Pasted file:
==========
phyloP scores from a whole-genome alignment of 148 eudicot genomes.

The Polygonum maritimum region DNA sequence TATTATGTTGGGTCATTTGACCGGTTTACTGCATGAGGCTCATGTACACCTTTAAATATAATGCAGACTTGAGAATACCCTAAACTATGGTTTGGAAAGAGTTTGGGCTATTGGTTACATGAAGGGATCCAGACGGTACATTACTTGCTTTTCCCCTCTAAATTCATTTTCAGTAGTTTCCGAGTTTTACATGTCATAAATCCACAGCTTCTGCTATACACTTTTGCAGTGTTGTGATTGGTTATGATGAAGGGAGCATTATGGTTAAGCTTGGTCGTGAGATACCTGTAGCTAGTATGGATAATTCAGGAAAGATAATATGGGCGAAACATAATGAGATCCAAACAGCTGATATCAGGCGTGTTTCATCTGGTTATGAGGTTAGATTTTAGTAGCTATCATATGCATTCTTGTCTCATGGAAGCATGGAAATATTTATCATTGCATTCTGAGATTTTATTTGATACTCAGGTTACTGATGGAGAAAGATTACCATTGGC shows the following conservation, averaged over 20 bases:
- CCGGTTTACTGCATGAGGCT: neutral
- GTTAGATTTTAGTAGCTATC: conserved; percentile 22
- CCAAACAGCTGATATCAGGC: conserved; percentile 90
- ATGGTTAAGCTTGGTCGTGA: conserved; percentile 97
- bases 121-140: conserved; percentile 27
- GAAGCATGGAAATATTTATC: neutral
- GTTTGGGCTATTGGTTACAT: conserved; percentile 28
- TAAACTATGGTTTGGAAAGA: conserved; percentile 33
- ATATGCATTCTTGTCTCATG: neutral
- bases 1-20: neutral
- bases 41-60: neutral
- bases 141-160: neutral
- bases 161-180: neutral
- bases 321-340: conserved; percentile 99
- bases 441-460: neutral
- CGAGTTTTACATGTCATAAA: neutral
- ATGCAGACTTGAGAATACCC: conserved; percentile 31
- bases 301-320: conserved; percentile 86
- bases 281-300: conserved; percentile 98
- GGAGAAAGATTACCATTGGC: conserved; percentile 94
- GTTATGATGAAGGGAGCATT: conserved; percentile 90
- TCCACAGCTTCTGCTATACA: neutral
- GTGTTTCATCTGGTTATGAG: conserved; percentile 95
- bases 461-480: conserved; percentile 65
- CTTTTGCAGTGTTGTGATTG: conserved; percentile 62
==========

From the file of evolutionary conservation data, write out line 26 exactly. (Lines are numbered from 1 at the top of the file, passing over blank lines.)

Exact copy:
- bases 461-480: conserved; percentile 65